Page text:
Saturday, September 6, 2008

Set-ups

A newly engaged friend of mine was telling my family how she met her chosson.

She says "Family friends tried to set me up with him. I wasn't dating because I was planning on going to Israel and I generally didn't like anything I heard about him. So I said no. Then I hear that they are going to have a shabbaton with a few single girls and guys and even though I knew he would be there, I didn't think anything of it, and decided I should go. Then the host got us together, and while we didn't hit it off, I did agree to go on a date to try it out, and then 1.5 months later, we're engaged!"

I feel that having those small shabbaton meals at people's houses is a great idea. I know the idea was around for a very very long time, but it seems that no one is actually putting it into effect. Everytime I hear about a friend going somewhere its an all-girls meal or shabbos getaway and shadchanim are present. There is never any sort of mix-meal (that I hear of) unless its for older singles.

I asked my super frummy friend if she would go to a mix meal and she was like "depends on who is giving it and everything."

I said "me or a family friend"

And she said "I have to know the family friend"

Whatever. This is what the frum society is dealing with. This is why nothing practical can go into effect; they raise people to be so anti-social in terms of opposite gender interaction.

One of my friends said "why don't you make one in your house?"

I was like "Don't you think if I knew enough single guys I would've already set them up with my friends?"

These people cannot think. It's very frustrating.

18 comments:

Moshe said...

So how about a blogger meet this shabbat day at my place? You, babysitter, childish and mike.

frumskeptic said...

Lol. I'm up for getting out of my house.

A bit awkward linking it to this post tho, no?

Moshe said...

;-)

frumskeptic said...

Hitroy Evrey. lol

Jessica said...

I was just at a "friends shabbaton" this past shabbas. There were some couples and some single people. I don't think it was specifically set up to, uh, set people up, but that'd be cool if some connections were made.

frumsatire said...

The frummies will only put a dent in this so called shidduch crisis once they stop being so frummy. It will probably take something like a new kind of upper west side full of BY girls who are in their 30s- if the yeshiva world news and Yated type of stuff are correct- this prophecy is already becoming the reality.

The Babysitter said...

funny reading this after the fact!

FrumSkeptic: the way you told the story sounded better, but this basically sums it up.

But you know what, when I came home and told my father where I was, my brother over heard, and he said I shouldn't have gone. But now that I've gone and had such a good time I don't see it as anything bad, it was just talking. But yet I have no way to convince my brother that its ok. But beforehand I might have been against such a thing too, but now I think its great.

But really as for the purpose of setting people up, I don't think that works.

Moshe said...

I think it's a good way for people to get to know each other without the pressure of being on an "official date".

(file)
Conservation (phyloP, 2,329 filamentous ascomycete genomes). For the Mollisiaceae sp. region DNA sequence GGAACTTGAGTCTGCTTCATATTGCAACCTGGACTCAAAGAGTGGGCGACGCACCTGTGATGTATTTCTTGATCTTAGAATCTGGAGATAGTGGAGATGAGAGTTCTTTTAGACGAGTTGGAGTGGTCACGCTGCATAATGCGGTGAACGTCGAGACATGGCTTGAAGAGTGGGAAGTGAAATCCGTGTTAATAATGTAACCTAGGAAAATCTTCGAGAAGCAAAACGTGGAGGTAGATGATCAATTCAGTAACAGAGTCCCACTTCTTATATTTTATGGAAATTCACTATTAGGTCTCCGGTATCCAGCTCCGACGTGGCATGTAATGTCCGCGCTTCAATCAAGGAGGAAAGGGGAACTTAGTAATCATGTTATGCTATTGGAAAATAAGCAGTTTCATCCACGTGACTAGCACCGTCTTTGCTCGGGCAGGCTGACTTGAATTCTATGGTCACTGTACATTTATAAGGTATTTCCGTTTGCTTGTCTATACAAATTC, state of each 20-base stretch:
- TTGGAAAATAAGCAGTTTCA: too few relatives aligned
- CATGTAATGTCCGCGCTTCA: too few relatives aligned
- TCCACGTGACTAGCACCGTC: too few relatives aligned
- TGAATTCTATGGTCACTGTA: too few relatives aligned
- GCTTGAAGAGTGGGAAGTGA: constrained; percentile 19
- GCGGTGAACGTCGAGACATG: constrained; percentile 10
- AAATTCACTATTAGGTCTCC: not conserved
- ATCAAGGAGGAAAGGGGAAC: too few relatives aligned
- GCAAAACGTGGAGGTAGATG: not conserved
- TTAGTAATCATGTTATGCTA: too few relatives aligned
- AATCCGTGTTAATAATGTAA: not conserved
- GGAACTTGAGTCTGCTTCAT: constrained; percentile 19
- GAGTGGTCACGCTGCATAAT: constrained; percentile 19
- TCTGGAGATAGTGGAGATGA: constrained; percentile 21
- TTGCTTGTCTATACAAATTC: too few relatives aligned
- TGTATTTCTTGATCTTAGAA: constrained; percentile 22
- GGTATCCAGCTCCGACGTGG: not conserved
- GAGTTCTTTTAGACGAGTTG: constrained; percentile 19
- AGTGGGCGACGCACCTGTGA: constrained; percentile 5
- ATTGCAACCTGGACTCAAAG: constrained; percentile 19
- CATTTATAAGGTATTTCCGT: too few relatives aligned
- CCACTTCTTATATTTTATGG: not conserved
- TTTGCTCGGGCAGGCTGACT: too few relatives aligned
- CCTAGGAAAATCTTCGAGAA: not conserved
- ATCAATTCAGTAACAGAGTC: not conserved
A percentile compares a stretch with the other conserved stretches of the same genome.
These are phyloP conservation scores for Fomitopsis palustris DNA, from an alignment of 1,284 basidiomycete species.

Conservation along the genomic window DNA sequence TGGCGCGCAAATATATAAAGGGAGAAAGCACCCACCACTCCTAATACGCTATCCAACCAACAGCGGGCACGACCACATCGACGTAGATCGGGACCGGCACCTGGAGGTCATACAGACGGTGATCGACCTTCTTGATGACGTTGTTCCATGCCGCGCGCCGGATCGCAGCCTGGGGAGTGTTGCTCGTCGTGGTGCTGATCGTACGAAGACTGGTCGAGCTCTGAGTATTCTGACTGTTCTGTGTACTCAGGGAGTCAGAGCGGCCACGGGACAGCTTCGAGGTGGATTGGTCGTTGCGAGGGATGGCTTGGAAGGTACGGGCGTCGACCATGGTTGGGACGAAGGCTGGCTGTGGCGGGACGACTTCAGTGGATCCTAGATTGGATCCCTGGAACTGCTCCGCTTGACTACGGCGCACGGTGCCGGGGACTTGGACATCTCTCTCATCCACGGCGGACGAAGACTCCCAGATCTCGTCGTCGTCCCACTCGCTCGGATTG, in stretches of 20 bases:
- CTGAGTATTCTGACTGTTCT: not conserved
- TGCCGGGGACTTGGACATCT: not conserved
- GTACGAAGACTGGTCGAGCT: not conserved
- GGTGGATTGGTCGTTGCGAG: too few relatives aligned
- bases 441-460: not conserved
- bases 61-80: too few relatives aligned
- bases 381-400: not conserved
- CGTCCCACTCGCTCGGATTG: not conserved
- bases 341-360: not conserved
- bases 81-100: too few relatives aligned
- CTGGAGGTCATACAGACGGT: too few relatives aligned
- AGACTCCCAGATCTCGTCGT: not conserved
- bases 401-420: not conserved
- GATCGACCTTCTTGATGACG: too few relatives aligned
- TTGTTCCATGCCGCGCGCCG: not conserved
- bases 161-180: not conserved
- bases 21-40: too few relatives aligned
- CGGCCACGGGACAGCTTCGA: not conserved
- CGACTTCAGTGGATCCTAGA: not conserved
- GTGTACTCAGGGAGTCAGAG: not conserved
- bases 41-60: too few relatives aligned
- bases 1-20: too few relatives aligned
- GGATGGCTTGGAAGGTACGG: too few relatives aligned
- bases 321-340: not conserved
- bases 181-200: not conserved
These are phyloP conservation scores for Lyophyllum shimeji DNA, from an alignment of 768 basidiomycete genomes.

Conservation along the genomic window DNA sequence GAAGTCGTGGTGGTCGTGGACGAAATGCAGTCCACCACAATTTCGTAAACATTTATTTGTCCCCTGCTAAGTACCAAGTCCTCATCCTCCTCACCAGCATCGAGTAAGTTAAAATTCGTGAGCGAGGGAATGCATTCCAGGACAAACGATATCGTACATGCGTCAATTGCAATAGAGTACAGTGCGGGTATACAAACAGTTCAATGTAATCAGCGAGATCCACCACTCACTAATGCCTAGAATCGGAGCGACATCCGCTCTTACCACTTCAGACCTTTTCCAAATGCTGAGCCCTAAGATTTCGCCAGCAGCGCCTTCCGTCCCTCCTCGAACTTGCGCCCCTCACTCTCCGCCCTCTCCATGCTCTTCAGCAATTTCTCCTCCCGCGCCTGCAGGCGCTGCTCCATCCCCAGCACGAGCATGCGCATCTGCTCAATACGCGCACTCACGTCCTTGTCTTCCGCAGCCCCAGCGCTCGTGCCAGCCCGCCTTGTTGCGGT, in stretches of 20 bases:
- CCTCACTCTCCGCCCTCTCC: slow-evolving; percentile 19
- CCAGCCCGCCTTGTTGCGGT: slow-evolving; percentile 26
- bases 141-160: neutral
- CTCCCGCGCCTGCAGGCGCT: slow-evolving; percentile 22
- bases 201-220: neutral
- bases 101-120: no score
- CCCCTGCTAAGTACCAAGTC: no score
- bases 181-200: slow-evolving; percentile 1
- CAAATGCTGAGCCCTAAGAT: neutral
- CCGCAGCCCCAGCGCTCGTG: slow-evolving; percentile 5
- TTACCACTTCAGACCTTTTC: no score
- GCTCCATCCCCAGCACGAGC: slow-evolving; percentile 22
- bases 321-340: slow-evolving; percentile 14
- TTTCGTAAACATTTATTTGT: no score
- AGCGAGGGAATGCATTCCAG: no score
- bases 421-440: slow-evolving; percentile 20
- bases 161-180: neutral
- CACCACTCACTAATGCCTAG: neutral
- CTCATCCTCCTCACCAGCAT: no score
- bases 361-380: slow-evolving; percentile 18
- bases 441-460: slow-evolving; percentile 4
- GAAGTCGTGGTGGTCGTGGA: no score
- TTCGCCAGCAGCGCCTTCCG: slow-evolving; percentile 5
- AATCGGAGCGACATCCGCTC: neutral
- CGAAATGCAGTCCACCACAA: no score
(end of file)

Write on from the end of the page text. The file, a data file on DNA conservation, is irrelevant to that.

The Babysitter said...

Moshe: That may be true. It's just a new concept to me.

Moshe said...

On a date, people are pressured to act a certain way. They may or may not act themselves because they're trying to impress the other person. On a date you're also on the spotlight to contribute to the conversation.

In an informal group setting, there's safety in numbers. You're not on a date with specific person, you're just checking out people. If you want, you can talk, if you don't, there are others who will so there's no pressure. People are more relaxed and who they really are shows much better than on a date.

Plus, it's simply fun to hang out in a small group.

frumskeptic said...

babysitter- former blogger frummeyente's parents met at someones house. Then theres my friend, and a few other people.

The concept isn't really so new, its just that frummies stigmatized girl/guy socialization so much that they don't do it anymore. The discuss this as an "idea" but no one wants to be the one to initiate such stuff.

Though I do have to admit showing up KNOWING someone is trying to set you up would definitly be awkward. But not anymore awkward than shidduch dating which leaves you with no dignity.

Moshe said...

I consider it as having fun first and set-up second. If something happens, it happens, if it doesn't, people will still walk away feeling good.

The Babysitter said...

Moshe: I understand what your saying, it makes sense.

FrumSkeptic: right, because of the socialization, is why the frummies wouldn't agree with it.

Moshe: I agree 100% with that. So it is good.

sporadicintelligence said...

I was curious to see what my parents view was on "shabbatons" were.

It was a no go, to say the least.

This is coming from a father who had a quasi girlfriend, and a mother who knew everyboy in the area growing up.

It's society, what are you gonna do? You gotta live within the confines of it to an extent.

Moshe said...

The question is, are you gonna come or not? And where do you live?

sporadicintelligence said...

I'd LOVE to come in theory, and appreciate the invitation. But where I'm holding, it's a nisht. Thanks though :)

...Besides if you're in Flatbush, it'll be a VERY far walk...

Frayda said...

my female friends don't have any problems coming to a mixed shabbos meal. i just don't know any guys to invite!

frumskeptic said...

frayda- what about married friend's husband's friends?